0
pbercker

Registered:
Posts: 1,451
Reply with quote  #10 
Quote:
Originally Posted by "ragamala"
Quote:
Originally Posted by "pbercker"
I would not be so quick to dismiss the value of your personal experience, and if I may, let me offer a small aside on the distinction between personal experience and anecdotal evidence:

I shall not belabor the point in a forum not directly designed for this particular point, but it is well worth noticing that that "personal experience" and "anecdotal evidence" need not be the same thing, though the distinction between the two can sometimes be a bit blurry.
Pascal
I would hesitate to debate with a philosopher. But. If I said my evidence was anecdotal, within the context of a discussion this might be anecdotal subsequently for you, although it was personal for me, even if veiled my mismemory. Certainly what my friends say to me becomes more remote and certainly anecdotal. So I think when I said "as anything I said would only be anecdotal" if I were meaning by this as evidence for you, would that not be correct?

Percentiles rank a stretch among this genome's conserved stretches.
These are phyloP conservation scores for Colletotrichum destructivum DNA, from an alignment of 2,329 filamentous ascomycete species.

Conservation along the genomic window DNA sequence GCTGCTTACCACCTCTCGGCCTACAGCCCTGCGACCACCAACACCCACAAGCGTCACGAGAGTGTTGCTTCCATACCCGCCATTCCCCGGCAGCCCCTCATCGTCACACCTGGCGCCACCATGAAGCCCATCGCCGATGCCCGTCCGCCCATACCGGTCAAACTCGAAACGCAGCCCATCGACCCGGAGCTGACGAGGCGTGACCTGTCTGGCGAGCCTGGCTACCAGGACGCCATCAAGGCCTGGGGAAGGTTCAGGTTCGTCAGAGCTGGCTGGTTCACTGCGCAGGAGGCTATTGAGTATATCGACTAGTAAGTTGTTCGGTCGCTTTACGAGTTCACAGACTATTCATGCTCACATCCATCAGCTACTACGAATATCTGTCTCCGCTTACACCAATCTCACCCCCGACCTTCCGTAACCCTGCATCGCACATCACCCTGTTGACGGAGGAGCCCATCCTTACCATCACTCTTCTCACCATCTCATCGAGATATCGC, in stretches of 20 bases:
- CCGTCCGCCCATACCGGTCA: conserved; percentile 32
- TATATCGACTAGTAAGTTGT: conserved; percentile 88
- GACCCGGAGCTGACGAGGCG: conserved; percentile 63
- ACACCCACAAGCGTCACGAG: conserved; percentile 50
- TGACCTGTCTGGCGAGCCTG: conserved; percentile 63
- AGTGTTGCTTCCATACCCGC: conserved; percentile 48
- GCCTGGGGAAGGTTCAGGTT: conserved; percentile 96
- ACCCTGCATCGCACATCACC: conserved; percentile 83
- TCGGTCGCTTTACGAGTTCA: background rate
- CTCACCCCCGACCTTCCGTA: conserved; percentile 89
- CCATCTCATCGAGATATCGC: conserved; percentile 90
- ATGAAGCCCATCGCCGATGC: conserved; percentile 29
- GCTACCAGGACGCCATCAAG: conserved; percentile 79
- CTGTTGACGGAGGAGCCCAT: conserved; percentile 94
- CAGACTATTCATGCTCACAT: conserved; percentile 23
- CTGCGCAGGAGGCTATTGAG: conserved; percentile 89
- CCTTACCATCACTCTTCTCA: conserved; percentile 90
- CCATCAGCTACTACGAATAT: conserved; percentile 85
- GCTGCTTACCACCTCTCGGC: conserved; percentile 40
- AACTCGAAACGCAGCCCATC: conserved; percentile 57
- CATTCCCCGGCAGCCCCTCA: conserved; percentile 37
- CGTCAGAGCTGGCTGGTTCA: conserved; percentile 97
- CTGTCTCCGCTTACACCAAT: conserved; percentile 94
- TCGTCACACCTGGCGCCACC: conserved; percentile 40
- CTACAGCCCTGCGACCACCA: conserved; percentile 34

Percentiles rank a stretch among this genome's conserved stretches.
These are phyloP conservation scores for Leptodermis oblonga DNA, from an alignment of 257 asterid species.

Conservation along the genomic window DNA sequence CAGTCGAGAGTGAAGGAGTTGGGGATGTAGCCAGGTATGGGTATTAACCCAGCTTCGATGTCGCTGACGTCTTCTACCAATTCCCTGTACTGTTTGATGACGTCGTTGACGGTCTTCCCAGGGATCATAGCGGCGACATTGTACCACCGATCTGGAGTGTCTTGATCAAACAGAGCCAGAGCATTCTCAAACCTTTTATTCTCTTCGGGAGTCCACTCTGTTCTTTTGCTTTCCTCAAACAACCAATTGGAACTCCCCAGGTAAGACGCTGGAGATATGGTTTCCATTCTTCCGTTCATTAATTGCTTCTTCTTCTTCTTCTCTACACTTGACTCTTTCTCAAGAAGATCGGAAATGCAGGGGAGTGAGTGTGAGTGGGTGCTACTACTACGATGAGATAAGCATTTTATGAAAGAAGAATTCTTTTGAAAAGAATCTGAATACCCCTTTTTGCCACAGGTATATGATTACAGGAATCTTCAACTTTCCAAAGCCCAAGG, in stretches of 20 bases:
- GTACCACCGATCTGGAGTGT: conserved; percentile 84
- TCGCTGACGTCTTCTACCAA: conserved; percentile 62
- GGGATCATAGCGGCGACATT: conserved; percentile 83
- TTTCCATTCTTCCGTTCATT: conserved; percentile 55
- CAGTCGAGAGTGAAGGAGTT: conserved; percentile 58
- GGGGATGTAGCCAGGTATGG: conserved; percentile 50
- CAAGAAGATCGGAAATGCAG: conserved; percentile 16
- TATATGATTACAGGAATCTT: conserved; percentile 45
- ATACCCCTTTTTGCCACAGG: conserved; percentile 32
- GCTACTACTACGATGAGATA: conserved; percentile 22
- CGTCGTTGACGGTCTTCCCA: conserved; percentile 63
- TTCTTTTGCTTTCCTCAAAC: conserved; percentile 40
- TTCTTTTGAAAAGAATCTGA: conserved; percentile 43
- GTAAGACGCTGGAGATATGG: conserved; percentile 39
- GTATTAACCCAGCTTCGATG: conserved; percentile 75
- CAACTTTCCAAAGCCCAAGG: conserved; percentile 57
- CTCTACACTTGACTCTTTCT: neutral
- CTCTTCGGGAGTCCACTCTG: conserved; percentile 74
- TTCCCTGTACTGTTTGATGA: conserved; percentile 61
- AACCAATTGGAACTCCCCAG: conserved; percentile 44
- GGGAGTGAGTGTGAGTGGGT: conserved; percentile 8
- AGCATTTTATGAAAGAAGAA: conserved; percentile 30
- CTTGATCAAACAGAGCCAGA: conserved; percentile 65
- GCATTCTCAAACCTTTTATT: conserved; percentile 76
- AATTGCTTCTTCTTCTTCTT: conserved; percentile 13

That's an excellent point to make! Certainly, if you hear from friends that recent concerts they attended was well attended, you are in a good position to assess the reliability of what they say in part by knowing how reliable your friends are. But when communicated to me (as when you might say "I hear that..."), it becomes hearsay evidence whose reliability is unknown to me since I am in no position to assess the reliability of your friends. So you are quite right to say that what may well be somewhat reliable evidence for you becomes less reliable anecdotal evidence when related to me. This is related to the well known phenomena that stories, however true in the beginning, become less and less reliable as they get told and retold through a successive line of story tellers, and it frequently occurs that what started as a simple statement of facts becomes a fantastical story (and if I may, ICM has its share of legendary musical stories from the hoary past involving musical feats that may well be too fantastical to believe however charming they may be!)

Pascal

__________________
My opinion given without any warranties, expressed or implied, that it's even relevant. It would be folly to rely on my opinion without seeking more professional tabla advice. If you are suffering from a tabla condition, seek immediate attention.
0
Bhuvanesh

Registered:
Posts: 21
Reply with quote  #11 
Quote:
Originally Posted by "pbercker"
This is sadly not the first article that I have recently read to the effect that classical music in Pakistan is in trouble (In an article I can no longer locate Shaqat Ali Khan bemoaned the fact that classically trained musicians have a very hard time making a living in Pakistan).